More and more advisors are enhancing their technology. The next step for many is integrating it all.
According to Jefferson National’s inaugural Advisor Authority study, three-quarters of advisors surveyed plan to integrate new technology into their practice over the next 12 months.
Advisors use an average of 7.8 different software applications in their practice today, the study found, and 16% of advisors use 11 or more software applications in their practice.
This tech overload is driving the demand for better integration.
“This may be why advisors say that ‘integration of multiple technologies and software’ is the top area for innovation in the industry over the next three years,” the report states.
As part of the report, Jefferson National talked to Aaron Grey, managing partner for Denver Money Manager LLC, about how he handles multiple software applications.
“For me personally, I won’t adopt anything new unless it can integrate with what I’m currently using,” Grey says. “I let the vendor reach out to me, and I also make sure to be proactive and ask questions. If you’re a new advisor who is starting from scratch, I recommend researching and looking at product reviews.”
Grey predicts there will be more meaningful integration available with future technological advances.
“The ability to pull from rich data and consolidate it on a single platform — where your financial planning software is talking to your risk software, which is talking to your portfolio management software, which is talking to your investment policy statement software — that’s going to be a pretty big deal,” he says.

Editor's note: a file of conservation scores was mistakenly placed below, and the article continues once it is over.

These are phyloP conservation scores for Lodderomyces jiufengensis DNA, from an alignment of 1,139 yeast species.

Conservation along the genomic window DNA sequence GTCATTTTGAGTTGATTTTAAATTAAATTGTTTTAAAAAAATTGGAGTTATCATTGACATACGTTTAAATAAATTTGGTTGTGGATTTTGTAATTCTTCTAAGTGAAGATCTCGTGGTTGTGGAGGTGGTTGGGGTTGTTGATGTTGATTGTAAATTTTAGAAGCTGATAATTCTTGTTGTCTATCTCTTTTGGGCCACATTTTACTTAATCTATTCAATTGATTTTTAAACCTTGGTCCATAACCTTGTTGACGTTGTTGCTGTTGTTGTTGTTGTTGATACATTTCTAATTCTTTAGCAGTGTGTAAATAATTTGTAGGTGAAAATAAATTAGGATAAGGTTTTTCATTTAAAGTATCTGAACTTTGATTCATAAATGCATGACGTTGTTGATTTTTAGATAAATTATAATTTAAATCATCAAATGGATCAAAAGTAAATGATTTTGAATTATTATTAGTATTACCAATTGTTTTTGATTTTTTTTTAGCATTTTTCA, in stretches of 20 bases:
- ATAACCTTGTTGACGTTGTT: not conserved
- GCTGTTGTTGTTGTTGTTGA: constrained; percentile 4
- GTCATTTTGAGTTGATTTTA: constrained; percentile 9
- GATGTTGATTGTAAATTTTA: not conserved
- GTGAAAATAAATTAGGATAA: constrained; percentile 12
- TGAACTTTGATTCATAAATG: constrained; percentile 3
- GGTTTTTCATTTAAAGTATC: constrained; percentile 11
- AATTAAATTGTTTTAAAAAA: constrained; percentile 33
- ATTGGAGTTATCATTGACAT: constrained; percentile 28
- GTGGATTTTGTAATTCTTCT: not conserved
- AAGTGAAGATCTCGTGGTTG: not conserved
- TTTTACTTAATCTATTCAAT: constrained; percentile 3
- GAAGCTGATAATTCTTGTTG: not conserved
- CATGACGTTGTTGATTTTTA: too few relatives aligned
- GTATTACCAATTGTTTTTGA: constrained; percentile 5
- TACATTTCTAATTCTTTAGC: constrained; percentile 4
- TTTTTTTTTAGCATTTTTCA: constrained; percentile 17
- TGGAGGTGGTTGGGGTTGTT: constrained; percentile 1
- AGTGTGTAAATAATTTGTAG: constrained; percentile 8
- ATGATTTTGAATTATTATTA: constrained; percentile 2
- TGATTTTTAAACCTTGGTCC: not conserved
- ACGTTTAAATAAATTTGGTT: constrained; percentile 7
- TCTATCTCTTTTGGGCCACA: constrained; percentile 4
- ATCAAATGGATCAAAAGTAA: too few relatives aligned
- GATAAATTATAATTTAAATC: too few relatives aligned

The survey finds that the majority (61%) of advisors have a strategy in place to improve or enhance the integration and consolidation of technology and software applications into their practice.
Jefferson National’s Advisor Authority study, which was conducted online in April among 535 financial advisors, examines which innovations and issues RIAs and fee-based advisors care about most — among them technology and more specifically mobile devices, software and robo-advisors.
While software applications (57%) top advisors’ list of the types of new technology being integrated into practices, mobile features are clearly becoming increasingly important among advisors.
Nearly half (49%) of all advisors in the survey reported that they plan to integrate smartphones into their practice in the next 12 months. Forty-nine percent also said they plan to integrate tablets, and 52% will reportedly integrate mobile apps over the next year.
Cloud-based solutions are also gaining traction among advisors, with 48% saying they plan to add them.
As part of the report, Jefferson National spoke with Kenny Landgraf, president and chief investment officer for Kenjol Capital Management, on the importance of going mobile.